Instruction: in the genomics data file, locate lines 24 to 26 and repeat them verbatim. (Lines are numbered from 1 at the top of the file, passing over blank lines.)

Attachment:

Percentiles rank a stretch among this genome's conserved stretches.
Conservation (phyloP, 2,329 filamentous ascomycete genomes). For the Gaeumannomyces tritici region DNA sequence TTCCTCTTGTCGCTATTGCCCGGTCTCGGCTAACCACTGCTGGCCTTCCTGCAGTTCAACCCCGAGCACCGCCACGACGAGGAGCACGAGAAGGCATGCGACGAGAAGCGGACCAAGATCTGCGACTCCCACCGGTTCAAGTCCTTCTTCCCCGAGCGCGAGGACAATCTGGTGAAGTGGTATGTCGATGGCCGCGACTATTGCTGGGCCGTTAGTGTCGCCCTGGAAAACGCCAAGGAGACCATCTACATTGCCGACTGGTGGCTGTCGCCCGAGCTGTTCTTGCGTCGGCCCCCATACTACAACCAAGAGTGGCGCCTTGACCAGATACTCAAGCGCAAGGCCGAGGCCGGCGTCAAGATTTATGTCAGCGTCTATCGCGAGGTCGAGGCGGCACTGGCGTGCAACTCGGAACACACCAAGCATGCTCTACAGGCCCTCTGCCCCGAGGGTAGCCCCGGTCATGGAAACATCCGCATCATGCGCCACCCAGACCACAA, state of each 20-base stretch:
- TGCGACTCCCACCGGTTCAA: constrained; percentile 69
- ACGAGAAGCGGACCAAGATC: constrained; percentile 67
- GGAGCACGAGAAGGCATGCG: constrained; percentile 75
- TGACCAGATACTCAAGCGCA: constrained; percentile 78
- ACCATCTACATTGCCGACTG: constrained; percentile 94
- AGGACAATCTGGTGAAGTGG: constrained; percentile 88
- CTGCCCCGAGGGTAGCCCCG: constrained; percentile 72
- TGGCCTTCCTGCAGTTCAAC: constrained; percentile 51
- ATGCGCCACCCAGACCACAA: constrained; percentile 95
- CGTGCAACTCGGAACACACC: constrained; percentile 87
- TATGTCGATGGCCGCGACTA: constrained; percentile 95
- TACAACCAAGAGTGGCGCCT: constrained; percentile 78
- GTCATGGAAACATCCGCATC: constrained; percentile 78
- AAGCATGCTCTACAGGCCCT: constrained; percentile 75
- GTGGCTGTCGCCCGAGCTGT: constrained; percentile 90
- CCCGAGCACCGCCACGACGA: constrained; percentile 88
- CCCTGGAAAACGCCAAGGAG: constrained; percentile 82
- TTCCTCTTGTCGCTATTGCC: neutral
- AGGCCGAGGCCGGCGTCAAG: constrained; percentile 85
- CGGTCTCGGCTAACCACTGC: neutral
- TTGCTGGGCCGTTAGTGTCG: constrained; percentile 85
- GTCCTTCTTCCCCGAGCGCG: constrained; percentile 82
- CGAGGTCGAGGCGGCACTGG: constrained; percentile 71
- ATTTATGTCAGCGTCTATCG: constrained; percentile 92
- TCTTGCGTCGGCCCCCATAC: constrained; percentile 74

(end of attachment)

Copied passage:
- GTCCTTCTTCCCCGAGCGCG: constrained; percentile 82
- CGAGGTCGAGGCGGCACTGG: constrained; percentile 71
- ATTTATGTCAGCGTCTATCG: constrained; percentile 92